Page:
Desiree Duar pushed her friend Levi Kingston in his wheelchair through the grocery aisles at Target.
“I was thinking about maybe a salad, or I might get bread to make some sandwiches or something,” Duar said, touching a packaged salad in a display case.
Duar, who grew up in the neighborhood around USC, was checking out the university’s latest development, USC Village on Saturday.
“I’m really excited to see this,” she said. “It’s long overdue for change.”
Hundreds of people from the community were invited to a special open house Saturday to see the $700 million redevelopment of USC Village, at the corner of Hoover Street and Jefferson Boulevard.
It features a Target, a Trader Joe’s and a whole slew of restaurants and retailers, 25 in all, including a soon-to-open Wahlburgers and Trejo’s Tacos. It also brings a dining hall and eight new residential colleges with 2,500 beds — offering suite-style living with kitchens, shared spaces and outdoor lounges.
“We are all Trojans here today,” USC President C. L. Max Nikias told the crowd. “Today marks a memorable moment in the long shared history between our university and our local community.”
Pat Lewis, who lives in the neighborhood and has two kids in USC’s Neighborhood Academic Initiative, said the investment shows not just the community but visitors that South Los Angeles is safe and welcoming.
It makes us feel so good that this is built.
“I want them to feel a sense of home, a sense of belonging,” Lewis said. “It makes us feel so good that this is built.”
She was also looking forward to filling up her shopping bags.
“To have Trader Joe’s and a Target here is a blessing,” she said, adding that the stores complement the area’s existing retail mix. “We have Ralph’s and Food 4 Less. I can go to Trader Joe’s and get healthier stuff.”
The project, spanning 15 acres, is not only USC’s largest development but also the largest in South L.A.’s history.
L.A. Councilman Curren Price, who represents the 9th district that includes USC, said the benefits of the village would be lasting, including increased economic opportunity and roughly 800 jobs.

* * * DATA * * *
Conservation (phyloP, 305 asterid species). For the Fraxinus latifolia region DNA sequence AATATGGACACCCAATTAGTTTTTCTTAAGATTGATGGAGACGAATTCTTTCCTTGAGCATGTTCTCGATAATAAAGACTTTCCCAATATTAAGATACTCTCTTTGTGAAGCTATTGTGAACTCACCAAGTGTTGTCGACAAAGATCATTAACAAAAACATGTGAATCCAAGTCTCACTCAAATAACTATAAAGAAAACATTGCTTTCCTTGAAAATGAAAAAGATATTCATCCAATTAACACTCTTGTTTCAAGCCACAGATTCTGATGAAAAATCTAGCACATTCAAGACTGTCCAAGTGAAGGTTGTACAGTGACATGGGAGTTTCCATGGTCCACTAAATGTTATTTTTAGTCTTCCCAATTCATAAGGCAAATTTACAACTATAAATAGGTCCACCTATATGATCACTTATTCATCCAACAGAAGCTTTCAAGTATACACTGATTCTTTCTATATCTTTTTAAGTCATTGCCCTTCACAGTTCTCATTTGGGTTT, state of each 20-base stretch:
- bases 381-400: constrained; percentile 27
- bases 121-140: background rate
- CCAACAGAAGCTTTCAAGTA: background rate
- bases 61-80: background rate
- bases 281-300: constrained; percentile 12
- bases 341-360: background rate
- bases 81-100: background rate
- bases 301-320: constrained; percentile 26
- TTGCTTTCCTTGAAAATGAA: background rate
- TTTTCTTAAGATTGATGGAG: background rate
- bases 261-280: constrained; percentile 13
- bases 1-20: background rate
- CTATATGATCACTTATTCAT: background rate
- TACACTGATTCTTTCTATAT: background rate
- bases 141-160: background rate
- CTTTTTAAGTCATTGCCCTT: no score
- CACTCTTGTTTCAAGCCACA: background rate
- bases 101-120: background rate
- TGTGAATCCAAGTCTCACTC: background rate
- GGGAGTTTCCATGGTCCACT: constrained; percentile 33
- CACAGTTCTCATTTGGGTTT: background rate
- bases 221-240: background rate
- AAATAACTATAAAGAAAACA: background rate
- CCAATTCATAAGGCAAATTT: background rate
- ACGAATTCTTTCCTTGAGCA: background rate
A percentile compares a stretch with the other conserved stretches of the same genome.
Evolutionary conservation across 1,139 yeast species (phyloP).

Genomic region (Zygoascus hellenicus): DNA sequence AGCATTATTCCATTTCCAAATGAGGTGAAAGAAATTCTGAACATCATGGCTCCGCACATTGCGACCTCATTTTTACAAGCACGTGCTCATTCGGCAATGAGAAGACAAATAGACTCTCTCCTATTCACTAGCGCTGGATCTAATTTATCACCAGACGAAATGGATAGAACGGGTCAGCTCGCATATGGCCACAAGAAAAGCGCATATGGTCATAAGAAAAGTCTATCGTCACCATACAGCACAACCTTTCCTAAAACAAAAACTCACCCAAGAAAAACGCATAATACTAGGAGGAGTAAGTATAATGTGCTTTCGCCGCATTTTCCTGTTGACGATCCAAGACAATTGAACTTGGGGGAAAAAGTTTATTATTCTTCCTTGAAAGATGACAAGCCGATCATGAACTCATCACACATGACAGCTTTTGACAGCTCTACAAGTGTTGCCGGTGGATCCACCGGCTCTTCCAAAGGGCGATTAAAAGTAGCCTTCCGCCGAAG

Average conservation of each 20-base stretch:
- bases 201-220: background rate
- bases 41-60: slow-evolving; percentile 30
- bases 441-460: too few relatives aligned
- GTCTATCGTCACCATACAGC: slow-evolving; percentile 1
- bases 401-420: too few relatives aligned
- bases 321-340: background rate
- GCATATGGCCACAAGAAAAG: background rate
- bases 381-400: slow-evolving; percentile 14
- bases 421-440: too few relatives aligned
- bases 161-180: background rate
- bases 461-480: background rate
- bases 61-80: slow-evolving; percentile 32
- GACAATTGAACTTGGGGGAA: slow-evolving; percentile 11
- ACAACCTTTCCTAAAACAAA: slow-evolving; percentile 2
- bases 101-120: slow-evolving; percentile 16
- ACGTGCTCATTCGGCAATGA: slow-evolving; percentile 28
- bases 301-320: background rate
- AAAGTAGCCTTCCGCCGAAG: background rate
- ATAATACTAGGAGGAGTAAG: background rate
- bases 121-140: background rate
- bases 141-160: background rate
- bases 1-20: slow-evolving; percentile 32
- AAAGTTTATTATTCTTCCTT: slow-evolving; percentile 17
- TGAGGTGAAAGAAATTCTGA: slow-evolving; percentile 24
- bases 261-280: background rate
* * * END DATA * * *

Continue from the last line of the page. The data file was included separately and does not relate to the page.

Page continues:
“The village is the first major investment to come to South L.A. in a long, long time,” Price said. “In fact, it’s spawned other transformational developments in the area.”
Helping the neighborhood
As part of its commitment to the neighborhood, USC built a $16 million firehouse down the street, gave the city $20 million for affordable housing nearby and will provide a community room for local events and programming. USC Village will also host the media village for the 2028 Los Angeles Olympics.
U.S. Rep. Karen Bass, who represents California’s 37th district, pointed out USC’s efforts to hire local during construction: 20 percent of the construction team lived within 5 miles of the village.
“If you needed some tools, if you needed a driver’s license … USC went the extra mile” so local workers could meet hiring requirements, Bass said.
Locals who came by Saturday got a taste — literally — of what the new spot will offer.
Restaurants, such as Barilla and Honeybird, gave out samples of food. Restaurateur Hannah An personally greeted locals and served up her famous noodle dish.
Another village retailer, Nail Garden, made a makeshift salon for quick manicures — only offering choices in the Trojan hues of cardinal and gold, of course.
“Every time I drive through this way, I’m like ‘oh, oh!’ ” said Arminder Walker, who lives off Crenshaw Boulevard, about the new offerings. She came with her sister Beverly Matthews, whose daughter and husband are both Trojans.
“I think it’s wonderful,” said Matthews, an educational consultant who also lives off Crenshaw. “It’s good they invite the community to be a part of a new phase in USC history, so the neighborhood can feel more a part of USC.”